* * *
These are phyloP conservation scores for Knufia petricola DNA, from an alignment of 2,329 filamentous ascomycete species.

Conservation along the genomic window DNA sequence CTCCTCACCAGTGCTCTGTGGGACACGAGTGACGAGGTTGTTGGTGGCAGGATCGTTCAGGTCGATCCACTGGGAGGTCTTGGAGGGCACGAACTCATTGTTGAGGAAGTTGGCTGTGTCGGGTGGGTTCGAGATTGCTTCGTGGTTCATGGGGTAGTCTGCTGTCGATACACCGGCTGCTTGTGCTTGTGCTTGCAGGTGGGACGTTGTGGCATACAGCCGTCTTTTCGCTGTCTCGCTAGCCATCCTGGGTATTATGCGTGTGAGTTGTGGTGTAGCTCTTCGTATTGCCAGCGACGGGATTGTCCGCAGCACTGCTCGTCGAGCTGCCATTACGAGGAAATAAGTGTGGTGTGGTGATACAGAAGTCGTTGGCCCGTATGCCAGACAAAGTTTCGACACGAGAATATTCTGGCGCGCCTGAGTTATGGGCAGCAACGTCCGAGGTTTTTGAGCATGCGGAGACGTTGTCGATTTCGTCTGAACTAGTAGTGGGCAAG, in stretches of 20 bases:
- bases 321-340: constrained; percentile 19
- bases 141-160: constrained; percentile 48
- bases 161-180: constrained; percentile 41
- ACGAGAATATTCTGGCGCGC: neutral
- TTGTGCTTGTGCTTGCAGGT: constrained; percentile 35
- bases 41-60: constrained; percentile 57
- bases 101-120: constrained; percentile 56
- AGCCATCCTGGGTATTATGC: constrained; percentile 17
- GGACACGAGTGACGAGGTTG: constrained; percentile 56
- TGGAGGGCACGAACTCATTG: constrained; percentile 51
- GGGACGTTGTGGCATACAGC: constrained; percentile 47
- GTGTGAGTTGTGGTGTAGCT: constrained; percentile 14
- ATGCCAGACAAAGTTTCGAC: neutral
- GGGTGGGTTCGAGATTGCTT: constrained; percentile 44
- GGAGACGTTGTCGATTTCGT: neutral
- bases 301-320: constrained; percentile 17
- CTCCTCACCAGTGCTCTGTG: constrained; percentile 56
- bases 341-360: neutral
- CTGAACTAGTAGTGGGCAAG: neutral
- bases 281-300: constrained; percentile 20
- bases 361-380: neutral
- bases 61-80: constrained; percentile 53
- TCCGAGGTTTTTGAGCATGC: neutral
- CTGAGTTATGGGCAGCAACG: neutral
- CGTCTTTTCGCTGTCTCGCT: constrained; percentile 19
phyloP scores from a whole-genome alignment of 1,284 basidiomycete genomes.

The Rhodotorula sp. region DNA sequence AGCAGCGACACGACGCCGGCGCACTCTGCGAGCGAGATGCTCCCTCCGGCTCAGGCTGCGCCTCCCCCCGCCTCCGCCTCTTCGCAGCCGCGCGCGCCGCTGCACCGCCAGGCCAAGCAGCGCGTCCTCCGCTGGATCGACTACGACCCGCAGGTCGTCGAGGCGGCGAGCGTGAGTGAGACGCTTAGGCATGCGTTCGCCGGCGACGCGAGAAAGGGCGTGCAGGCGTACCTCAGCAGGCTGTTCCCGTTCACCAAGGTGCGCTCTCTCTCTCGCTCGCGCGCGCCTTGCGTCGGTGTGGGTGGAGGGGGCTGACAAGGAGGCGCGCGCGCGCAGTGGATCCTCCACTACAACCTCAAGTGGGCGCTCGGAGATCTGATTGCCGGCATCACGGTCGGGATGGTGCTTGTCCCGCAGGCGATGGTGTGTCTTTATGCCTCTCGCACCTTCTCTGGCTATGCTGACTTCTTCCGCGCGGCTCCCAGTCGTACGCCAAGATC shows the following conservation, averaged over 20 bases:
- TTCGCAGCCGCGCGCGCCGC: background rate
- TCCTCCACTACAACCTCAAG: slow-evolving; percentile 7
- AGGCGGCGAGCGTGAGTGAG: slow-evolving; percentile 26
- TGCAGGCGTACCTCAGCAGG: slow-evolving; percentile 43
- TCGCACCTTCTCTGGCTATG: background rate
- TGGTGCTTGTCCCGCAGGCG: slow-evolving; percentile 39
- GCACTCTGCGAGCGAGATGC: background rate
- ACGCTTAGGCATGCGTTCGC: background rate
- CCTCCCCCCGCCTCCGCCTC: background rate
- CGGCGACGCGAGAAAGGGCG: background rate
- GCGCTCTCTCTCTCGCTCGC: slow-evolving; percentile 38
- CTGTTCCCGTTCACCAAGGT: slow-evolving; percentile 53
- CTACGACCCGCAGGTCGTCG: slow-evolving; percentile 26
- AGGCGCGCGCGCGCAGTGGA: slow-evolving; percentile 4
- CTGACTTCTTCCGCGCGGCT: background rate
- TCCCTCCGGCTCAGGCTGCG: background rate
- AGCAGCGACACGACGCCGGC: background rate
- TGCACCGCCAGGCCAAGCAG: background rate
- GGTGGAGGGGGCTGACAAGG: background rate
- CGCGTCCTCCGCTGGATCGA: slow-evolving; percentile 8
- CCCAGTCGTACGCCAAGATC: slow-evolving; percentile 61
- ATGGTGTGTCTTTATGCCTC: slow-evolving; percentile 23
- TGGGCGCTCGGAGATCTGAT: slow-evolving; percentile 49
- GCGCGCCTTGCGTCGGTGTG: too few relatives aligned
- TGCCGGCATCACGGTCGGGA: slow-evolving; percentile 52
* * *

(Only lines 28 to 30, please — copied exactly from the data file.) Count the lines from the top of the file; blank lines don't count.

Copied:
phyloP scores from a whole-genome alignment of 1,284 basidiomycete genomes.

The Rhodotorula sp. region DNA sequence AGCAGCGACACGACGCCGGCGCACTCTGCGAGCGAGATGCTCCCTCCGGCTCAGGCTGCGCCTCCCCCCGCCTCCGCCTCTTCGCAGCCGCGCGCGCCGCTGCACCGCCAGGCCAAGCAGCGCGTCCTCCGCTGGATCGACTACGACCCGCAGGTCGTCGAGGCGGCGAGCGTGAGTGAGACGCTTAGGCATGCGTTCGCCGGCGACGCGAGAAAGGGCGTGCAGGCGTACCTCAGCAGGCTGTTCCCGTTCACCAAGGTGCGCTCTCTCTCTCGCTCGCGCGCGCCTTGCGTCGGTGTGGGTGGAGGGGGCTGACAAGGAGGCGCGCGCGCGCAGTGGATCCTCCACTACAACCTCAAGTGGGCGCTCGGAGATCTGATTGCCGGCATCACGGTCGGGATGGTGCTTGTCCCGCAGGCGATGGTGTGTCTTTATGCCTCTCGCACCTTCTCTGGCTATGCTGACTTCTTCCGCGCGGCTCCCAGTCGTACGCCAAGATC shows the following conservation, averaged over 20 bases:
- TTCGCAGCCGCGCGCGCCGC: background rate